[quote<]And I remember when 1600x1200 was the holy grail resolution that murdered all graphics cards... ah those were the days...[/quote<]Indeed. My first Pentium (90MHz, with the FDIV bug) was mated with a Matrox Millennium that had 1600x1200 as its max resolution, and I paired that with a [i<]massive[/i<] MultiSync 20" CRT that could (just barely) handle it. That thing was a beast (I dreaded moving that CRT, and I dread thinking about what it all cost in 1994 dollars) but boy did it elicit some nerdenvy among my friends and coworkers. Of course, I can also remember thinking [i<]If I could just have 1024x768 at 24bit, that would be enough[/i<] at a time when that was only available on exotic hardware -- PCs offered that res with a lower bit depth or true color at a lower res. I shake my head thinking about all the time I spent on the Apple ][ with its 280x192 (effective 140x192) "hi res graphics" .... which would be a decent icon now.

      • mcarson09
      • 2 years ago

      I remember using a 17″ monitor at that resolution. By then I already saw a 22″ monitor running 2048×1536 and it made me feel sad. Those 22″ CRTs were all heavy as shit too.

    • Chrispy_
    • 2 years ago

    Holy Moly; AMVA, 75Hz, Freesync, WQHD? That would normally carry a $400+ price tag.

    It is taking all my willpower to resist replacing my 60Hz non-Freesync WQHD monitor right now….

      • cegras
      • 2 years ago

      Agreed, this monitor sounds great. I’ve been holding out for a flat VA panel for the black levels.

      • kmm
      • 2 years ago

      The HP Omen 32 (AMVA, 75 Hz, FreeSync, WQHD) has gone under $300 many times. But yes, good price here.

      • JustAnEngineer
      • 2 years ago

      It would be a real winner if it included LFC instead of just a 48-75 Hz FreeSync range.

        • mcarson09
        • 2 years ago

        It’s lacking is contrast ratio soo bad that 2006 is calling you up trying to sell a monitor.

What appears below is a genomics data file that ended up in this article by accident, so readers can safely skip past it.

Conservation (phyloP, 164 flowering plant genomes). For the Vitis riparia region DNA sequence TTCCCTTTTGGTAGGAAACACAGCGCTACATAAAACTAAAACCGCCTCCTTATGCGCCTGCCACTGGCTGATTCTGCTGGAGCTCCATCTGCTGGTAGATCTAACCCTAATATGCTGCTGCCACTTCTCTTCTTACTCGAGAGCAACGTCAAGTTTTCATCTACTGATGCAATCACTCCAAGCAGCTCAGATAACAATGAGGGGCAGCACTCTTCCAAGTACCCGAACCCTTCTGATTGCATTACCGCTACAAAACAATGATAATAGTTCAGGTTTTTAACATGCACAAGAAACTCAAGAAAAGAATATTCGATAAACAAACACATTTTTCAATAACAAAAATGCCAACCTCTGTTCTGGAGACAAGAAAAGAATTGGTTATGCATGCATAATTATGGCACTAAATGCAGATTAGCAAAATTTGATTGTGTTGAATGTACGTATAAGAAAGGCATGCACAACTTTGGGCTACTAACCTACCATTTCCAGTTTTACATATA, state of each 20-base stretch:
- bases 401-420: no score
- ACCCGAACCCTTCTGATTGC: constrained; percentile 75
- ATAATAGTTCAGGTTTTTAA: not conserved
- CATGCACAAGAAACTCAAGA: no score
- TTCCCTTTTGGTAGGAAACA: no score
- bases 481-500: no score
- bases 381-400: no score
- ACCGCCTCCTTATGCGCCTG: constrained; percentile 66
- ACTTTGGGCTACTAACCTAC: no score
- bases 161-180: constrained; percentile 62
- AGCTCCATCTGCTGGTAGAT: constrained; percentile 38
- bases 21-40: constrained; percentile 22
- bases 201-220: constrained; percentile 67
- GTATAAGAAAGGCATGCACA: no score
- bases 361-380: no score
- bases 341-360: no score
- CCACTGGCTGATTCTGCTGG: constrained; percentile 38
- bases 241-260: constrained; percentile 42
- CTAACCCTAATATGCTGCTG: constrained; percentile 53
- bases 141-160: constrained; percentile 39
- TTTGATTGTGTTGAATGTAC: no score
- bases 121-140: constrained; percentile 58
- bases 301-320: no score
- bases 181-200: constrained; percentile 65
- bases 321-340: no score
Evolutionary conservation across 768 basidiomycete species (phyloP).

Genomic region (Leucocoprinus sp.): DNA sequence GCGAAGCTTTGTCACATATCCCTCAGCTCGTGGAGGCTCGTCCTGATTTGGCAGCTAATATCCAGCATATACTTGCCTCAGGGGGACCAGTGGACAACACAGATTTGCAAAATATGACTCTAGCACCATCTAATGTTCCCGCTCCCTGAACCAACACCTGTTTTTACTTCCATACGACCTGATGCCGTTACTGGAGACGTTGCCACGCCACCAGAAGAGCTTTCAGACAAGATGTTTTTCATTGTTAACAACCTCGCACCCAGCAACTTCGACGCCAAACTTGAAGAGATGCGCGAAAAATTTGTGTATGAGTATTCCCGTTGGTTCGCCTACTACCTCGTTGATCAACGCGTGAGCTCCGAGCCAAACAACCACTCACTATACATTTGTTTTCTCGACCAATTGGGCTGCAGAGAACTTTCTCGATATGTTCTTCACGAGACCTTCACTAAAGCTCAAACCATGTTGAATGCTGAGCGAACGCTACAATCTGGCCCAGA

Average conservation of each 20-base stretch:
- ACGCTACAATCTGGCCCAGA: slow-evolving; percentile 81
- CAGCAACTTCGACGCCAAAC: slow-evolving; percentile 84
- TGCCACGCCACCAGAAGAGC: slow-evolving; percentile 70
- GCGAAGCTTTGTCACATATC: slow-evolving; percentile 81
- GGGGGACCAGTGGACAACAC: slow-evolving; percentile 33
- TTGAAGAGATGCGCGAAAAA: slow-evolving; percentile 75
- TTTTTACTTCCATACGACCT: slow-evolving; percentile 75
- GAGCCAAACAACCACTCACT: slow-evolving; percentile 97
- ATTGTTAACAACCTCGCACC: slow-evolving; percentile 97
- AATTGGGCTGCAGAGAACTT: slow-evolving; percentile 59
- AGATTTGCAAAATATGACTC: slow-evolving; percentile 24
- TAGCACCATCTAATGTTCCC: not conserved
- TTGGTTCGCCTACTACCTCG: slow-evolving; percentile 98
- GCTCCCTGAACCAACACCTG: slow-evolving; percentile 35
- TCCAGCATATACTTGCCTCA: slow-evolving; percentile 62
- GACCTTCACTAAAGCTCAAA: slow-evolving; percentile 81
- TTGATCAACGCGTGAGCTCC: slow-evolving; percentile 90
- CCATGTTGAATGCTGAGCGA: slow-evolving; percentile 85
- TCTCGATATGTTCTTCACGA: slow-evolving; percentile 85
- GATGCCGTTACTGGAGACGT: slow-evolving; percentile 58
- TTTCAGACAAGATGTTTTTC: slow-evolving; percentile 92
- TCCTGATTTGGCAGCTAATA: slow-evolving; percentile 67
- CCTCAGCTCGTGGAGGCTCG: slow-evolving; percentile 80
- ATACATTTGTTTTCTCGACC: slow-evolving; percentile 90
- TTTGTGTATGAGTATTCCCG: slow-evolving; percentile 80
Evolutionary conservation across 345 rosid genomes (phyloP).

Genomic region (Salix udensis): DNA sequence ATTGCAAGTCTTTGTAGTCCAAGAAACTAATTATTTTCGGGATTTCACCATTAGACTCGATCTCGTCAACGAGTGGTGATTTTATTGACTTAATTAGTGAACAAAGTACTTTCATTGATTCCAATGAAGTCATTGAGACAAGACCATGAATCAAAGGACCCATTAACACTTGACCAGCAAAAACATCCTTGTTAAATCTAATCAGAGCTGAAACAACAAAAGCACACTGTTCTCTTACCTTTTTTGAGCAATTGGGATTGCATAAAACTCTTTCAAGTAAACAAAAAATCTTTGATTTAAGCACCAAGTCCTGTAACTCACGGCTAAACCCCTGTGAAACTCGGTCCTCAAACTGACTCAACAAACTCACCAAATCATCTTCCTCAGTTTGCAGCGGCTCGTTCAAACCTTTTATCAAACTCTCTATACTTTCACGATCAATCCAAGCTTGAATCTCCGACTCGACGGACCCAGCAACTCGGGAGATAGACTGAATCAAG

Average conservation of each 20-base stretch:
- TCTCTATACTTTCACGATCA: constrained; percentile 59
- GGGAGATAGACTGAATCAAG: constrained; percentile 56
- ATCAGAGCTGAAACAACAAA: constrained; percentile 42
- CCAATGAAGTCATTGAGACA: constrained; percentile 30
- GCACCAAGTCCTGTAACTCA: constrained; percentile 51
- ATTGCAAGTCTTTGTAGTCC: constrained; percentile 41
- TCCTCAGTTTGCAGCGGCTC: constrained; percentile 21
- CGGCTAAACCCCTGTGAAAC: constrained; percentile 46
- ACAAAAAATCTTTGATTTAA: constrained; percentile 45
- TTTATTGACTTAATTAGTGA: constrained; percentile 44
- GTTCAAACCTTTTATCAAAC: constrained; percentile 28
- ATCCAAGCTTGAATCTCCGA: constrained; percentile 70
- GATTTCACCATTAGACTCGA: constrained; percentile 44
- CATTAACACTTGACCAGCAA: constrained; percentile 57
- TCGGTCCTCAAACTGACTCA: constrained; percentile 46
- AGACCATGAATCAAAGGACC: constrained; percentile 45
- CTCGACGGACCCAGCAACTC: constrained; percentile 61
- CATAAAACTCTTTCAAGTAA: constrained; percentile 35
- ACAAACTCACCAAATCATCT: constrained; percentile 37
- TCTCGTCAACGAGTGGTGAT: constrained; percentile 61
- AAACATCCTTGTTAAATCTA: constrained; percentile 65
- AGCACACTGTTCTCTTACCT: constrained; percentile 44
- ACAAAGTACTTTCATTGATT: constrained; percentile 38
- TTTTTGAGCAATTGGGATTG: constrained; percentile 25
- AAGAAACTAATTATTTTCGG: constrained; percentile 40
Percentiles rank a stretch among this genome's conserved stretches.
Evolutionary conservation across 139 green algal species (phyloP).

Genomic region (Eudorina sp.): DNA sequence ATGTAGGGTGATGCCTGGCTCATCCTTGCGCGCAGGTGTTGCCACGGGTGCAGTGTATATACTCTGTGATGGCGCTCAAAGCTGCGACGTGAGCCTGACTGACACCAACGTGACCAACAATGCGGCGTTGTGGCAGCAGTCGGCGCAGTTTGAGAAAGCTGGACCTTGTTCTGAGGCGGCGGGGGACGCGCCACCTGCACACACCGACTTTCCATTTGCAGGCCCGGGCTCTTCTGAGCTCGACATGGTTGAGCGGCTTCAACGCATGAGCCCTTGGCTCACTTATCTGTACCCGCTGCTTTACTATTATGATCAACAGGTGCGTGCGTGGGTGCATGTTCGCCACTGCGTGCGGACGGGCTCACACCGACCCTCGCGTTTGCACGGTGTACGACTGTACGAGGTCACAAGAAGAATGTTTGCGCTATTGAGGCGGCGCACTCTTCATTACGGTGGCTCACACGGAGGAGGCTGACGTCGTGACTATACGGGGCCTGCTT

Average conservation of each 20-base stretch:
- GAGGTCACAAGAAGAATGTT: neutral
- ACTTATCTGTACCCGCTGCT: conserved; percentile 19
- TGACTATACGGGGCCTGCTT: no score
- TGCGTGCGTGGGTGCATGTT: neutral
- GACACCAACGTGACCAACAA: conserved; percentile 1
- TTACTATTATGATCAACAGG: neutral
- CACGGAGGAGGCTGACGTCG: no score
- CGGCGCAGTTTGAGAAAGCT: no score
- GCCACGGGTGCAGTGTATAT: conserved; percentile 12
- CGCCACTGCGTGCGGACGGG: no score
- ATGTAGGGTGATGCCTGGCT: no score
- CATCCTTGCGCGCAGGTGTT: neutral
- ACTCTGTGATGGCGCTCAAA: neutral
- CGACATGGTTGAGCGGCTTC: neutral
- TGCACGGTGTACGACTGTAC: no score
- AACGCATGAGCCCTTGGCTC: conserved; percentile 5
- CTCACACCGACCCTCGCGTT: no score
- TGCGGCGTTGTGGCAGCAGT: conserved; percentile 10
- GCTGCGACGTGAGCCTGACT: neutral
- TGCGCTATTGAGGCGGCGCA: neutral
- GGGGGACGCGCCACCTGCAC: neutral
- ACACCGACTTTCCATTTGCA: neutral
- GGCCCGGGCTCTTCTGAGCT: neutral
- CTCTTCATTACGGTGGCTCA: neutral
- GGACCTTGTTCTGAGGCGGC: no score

• End User
    • 2 years ago

    I game on a 2560×1440 G-SYNC using a GTX 1080. There is no way I would game at 4K at this point. Maybe 4K with a single Volta based card. Or not. 2560×1440 is really great for gaming.

      • Chrispy_
      • 2 years ago

      4K is delicious if you can find a game that really benefits from the extra resolution and have the 1080Ti card(s) to hit decent framerates.

      My experience with 4K gaming was met with disappointment because art assets in games – both texture resolution and geometry detail aren’t usually good enough to make 4K worth it. The only time it really looks very different is when you’re focusing on a very far away object at game settings which permit a high LOD still. I’d wager that most games are LOD-balanced at 1080p with 4x AA, so running 4K typically results in making the distant-object LOD drop more obvious.

      • Spunjji
      • 2 years ago

      I must be the only person in the world who found ways to game at 4K on a GTX 970. Drop a few details and, in the right games, it still looks better than 2560×1440 with higher settings. Granted this is not suitable for twitch FPS games.

        • End User
        • 2 years ago

        Dropping details makes 4K look better than 2560×1440 on ultra? I’d have to see it to believe it.

        On top of that there is FPS to consider:

        [url<]http://www.guru3d.com/articles_pages/destiny_2_pc_graphics_performance_benchmark_review,5.html[/url<] [url<]http://www.guru3d.com/articles_pages/nvidia_geforce_gtx_1080_review,13.html[/url<] On top of that there is tearing to consider (unless you are using a 4K G-SYNC display).

        • Srsly_Bro
        • 2 years ago

        People aren’t talking about playing 10 year old games. People generally don’t buy 4k displays to then use with old, anemic hardware. There is no way you are getting decent frames on modern AAA games with a GTX 970. The GPU is very slow.

        You are the only one in the world who doesn’t get it, that’s all.

        Hope I could help

        • mcarson09
        • 2 years ago

        You sound like the perfect candidate for a console.